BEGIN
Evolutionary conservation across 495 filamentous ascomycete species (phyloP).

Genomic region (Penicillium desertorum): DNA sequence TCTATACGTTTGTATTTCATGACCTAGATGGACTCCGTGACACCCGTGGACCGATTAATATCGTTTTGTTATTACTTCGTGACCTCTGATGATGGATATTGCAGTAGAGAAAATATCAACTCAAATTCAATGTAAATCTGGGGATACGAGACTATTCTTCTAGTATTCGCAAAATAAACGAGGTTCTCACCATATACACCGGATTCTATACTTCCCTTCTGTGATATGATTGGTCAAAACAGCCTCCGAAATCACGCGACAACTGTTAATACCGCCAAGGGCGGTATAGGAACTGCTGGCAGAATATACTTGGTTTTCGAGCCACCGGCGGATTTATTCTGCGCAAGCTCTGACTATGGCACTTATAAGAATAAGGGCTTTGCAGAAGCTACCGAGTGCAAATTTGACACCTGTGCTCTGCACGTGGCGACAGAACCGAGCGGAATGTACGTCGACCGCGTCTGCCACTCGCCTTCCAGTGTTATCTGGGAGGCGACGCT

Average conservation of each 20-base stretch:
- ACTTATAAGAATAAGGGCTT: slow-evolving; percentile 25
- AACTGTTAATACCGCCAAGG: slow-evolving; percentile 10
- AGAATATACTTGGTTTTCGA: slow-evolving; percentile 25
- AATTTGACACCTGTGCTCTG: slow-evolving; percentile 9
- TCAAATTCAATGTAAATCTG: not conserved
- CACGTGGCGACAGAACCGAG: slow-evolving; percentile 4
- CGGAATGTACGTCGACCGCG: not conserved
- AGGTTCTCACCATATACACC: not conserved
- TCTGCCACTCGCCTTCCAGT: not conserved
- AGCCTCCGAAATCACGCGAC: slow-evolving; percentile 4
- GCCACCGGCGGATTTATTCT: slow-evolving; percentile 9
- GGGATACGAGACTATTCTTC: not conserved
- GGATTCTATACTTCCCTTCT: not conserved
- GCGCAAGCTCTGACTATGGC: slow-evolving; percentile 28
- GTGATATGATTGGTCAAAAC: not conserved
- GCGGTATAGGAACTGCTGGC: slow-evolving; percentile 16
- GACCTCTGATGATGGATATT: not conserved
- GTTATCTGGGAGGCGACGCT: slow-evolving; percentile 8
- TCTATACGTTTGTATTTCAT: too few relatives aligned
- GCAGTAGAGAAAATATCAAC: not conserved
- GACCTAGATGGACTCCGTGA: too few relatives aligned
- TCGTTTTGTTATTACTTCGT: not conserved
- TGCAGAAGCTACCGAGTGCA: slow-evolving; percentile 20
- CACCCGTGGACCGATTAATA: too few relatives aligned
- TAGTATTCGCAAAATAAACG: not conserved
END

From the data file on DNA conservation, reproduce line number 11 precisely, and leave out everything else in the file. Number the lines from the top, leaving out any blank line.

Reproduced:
- AGGTTCTCACCATATACACC: not conserved